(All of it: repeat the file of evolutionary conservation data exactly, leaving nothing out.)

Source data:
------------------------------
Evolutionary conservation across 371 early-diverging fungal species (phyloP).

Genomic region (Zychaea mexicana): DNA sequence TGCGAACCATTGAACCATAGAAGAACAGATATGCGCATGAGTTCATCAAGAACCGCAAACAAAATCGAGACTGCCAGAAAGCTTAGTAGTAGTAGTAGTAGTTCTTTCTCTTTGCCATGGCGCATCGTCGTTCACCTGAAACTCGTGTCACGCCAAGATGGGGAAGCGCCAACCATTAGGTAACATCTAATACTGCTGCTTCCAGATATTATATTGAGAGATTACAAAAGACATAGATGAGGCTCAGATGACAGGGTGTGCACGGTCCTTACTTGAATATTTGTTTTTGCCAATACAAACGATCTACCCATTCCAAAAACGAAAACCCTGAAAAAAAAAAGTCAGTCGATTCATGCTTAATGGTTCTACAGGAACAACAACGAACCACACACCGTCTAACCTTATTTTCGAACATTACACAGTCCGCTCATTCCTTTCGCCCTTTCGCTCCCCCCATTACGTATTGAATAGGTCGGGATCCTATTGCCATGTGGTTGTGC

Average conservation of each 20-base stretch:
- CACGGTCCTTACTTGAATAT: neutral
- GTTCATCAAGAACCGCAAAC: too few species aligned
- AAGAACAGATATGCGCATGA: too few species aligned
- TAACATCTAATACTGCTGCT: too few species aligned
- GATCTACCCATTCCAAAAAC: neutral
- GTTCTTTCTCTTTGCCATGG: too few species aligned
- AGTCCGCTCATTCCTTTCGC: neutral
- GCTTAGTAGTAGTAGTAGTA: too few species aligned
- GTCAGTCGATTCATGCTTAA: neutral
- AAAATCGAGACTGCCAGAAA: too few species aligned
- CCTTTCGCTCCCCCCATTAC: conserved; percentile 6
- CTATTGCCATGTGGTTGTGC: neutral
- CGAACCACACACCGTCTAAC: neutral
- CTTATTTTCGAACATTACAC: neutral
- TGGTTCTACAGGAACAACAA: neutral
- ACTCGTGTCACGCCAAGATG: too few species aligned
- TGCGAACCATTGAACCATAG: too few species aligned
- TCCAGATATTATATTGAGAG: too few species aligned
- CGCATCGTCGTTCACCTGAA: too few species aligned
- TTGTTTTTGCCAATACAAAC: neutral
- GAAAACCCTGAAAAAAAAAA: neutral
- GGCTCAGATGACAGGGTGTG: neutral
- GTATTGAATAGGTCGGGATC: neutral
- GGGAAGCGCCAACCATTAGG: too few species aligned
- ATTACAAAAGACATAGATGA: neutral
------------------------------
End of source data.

Evolutionary conservation across 371 early-diverging fungal species (phyloP).

Genomic region (Zychaea mexicana): DNA sequence TGCGAACCATTGAACCATAGAAGAACAGATATGCGCATGAGTTCATCAAGAACCGCAAACAAAATCGAGACTGCCAGAAAGCTTAGTAGTAGTAGTAGTAGTTCTTTCTCTTTGCCATGGCGCATCGTCGTTCACCTGAAACTCGTGTCACGCCAAGATGGGGAAGCGCCAACCATTAGGTAACATCTAATACTGCTGCTTCCAGATATTATATTGAGAGATTACAAAAGACATAGATGAGGCTCAGATGACAGGGTGTGCACGGTCCTTACTTGAATATTTGTTTTTGCCAATACAAACGATCTACCCATTCCAAAAACGAAAACCCTGAAAAAAAAAAGTCAGTCGATTCATGCTTAATGGTTCTACAGGAACAACAACGAACCACACACCGTCTAACCTTATTTTCGAACATTACACAGTCCGCTCATTCCTTTCGCCCTTTCGCTCCCCCCATTACGTATTGAATAGGTCGGGATCCTATTGCCATGTGGTTGTGC

Average conservation of each 20-base stretch:
- CACGGTCCTTACTTGAATAT: neutral
- GTTCATCAAGAACCGCAAAC: too few species aligned
- AAGAACAGATATGCGCATGA: too few species aligned
- TAACATCTAATACTGCTGCT: too few species aligned
- GATCTACCCATTCCAAAAAC: neutral
- GTTCTTTCTCTTTGCCATGG: too few species aligned
- AGTCCGCTCATTCCTTTCGC: neutral
- GCTTAGTAGTAGTAGTAGTA: too few species aligned
- GTCAGTCGATTCATGCTTAA: neutral
- AAAATCGAGACTGCCAGAAA: too few species aligned
- CCTTTCGCTCCCCCCATTAC: conserved; percentile 6
- CTATTGCCATGTGGTTGTGC: neutral
- CGAACCACACACCGTCTAAC: neutral
- CTTATTTTCGAACATTACAC: neutral
- TGGTTCTACAGGAACAACAA: neutral
- ACTCGTGTCACGCCAAGATG: too few species aligned
- TGCGAACCATTGAACCATAG: too few species aligned
- TCCAGATATTATATTGAGAG: too few species aligned
- CGCATCGTCGTTCACCTGAA: too few species aligned
- TTGTTTTTGCCAATACAAAC: neutral
- GAAAACCCTGAAAAAAAAAA: neutral
- GGCTCAGATGACAGGGTGTG: neutral
- GTATTGAATAGGTCGGGATC: neutral
- GGGAAGCGCCAACCATTAGG: too few species aligned
- ATTACAAAAGACATAGATGA: neutral